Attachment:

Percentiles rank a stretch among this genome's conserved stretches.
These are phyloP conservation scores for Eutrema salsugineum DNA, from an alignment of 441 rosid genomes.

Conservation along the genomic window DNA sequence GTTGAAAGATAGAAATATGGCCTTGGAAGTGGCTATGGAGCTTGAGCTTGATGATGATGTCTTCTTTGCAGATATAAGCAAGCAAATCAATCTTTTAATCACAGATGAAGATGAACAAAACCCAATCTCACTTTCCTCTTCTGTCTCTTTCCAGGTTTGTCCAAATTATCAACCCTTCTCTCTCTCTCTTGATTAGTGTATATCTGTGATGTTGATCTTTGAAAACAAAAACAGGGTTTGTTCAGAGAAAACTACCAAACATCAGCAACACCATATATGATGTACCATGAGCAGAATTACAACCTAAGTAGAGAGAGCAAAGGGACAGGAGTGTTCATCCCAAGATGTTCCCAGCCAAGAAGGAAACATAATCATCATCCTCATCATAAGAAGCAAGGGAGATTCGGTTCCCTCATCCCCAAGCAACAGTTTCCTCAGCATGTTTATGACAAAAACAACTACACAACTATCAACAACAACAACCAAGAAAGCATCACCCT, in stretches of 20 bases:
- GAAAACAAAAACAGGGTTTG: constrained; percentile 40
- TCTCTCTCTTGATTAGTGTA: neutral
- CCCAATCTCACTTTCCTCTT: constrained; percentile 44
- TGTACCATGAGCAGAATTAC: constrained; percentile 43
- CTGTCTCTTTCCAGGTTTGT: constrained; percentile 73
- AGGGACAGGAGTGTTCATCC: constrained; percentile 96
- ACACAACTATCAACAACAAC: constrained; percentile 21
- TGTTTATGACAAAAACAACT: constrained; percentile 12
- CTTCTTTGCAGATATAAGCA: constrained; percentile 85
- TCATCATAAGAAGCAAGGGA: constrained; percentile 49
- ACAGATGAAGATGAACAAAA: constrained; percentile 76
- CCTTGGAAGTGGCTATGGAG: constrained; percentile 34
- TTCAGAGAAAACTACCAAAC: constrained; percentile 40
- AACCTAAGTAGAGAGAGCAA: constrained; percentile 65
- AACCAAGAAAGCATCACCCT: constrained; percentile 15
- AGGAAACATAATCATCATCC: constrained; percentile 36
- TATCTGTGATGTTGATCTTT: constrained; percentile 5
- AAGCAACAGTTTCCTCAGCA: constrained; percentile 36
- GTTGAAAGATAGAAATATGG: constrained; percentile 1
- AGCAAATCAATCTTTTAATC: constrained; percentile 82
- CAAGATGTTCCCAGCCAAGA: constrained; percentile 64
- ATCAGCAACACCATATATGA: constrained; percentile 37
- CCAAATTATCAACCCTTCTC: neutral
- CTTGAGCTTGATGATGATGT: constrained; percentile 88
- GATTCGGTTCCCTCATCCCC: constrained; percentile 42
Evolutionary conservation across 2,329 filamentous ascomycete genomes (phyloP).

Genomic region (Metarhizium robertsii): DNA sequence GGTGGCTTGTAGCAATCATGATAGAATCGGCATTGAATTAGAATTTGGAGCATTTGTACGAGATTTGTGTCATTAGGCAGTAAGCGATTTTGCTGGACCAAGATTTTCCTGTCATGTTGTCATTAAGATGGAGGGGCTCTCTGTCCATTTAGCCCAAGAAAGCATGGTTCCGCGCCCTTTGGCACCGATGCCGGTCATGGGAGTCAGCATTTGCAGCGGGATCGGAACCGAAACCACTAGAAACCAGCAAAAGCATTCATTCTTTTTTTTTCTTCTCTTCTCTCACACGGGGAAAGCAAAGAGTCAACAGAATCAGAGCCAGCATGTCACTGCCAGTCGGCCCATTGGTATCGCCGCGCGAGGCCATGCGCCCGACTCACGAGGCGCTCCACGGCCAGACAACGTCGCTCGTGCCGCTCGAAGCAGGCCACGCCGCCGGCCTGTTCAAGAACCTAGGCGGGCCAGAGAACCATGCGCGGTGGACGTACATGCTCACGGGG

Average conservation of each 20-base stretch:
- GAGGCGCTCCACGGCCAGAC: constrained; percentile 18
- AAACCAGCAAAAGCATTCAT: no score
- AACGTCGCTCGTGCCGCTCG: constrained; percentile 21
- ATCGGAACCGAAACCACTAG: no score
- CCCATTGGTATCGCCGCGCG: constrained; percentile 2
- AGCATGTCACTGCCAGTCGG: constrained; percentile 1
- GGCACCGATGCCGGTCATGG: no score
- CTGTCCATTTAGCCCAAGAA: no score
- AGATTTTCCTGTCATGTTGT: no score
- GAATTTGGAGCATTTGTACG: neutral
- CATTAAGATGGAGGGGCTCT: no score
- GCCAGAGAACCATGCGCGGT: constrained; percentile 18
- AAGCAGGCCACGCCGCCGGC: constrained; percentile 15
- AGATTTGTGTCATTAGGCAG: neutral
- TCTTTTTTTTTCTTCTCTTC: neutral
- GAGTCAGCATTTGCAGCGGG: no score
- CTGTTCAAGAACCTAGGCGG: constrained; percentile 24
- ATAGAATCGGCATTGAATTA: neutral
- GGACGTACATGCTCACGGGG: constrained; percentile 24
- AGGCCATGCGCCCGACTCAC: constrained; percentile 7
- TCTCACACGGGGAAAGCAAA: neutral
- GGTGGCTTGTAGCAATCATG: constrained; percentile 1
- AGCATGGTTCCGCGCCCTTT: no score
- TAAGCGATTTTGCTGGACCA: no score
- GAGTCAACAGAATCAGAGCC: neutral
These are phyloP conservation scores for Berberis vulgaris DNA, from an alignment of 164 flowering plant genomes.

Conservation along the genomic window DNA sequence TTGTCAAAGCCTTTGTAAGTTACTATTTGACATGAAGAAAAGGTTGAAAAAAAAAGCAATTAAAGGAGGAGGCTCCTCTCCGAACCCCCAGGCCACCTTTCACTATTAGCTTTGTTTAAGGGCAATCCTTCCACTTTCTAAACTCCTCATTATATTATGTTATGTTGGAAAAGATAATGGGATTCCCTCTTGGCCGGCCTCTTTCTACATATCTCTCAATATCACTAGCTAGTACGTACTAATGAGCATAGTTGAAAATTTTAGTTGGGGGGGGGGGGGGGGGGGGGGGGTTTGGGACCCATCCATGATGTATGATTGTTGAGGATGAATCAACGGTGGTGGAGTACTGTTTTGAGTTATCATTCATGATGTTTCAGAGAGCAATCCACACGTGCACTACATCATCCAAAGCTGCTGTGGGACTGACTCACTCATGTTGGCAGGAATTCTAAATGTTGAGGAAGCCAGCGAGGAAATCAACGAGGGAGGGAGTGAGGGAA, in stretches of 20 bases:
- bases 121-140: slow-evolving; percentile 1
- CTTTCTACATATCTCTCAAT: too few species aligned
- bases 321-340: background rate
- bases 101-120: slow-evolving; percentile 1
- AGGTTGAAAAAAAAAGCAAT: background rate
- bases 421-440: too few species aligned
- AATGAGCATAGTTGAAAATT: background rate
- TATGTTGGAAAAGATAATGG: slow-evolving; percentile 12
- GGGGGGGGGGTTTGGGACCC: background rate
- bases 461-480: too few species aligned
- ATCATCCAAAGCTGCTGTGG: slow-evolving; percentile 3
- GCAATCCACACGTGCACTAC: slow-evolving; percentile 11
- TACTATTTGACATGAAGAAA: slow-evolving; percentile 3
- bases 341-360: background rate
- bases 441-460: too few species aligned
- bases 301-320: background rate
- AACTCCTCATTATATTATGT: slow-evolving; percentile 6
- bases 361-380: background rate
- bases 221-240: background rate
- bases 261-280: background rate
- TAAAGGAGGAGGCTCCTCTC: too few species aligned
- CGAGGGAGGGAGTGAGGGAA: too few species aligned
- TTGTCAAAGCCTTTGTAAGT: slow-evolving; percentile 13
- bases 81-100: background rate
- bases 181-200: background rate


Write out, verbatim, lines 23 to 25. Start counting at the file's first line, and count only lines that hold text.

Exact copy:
- AGCAAATCAATCTTTTAATC: constrained; percentile 82
- CAAGATGTTCCCAGCCAAGA: constrained; percentile 64
- ATCAGCAACACCATATATGA: constrained; percentile 37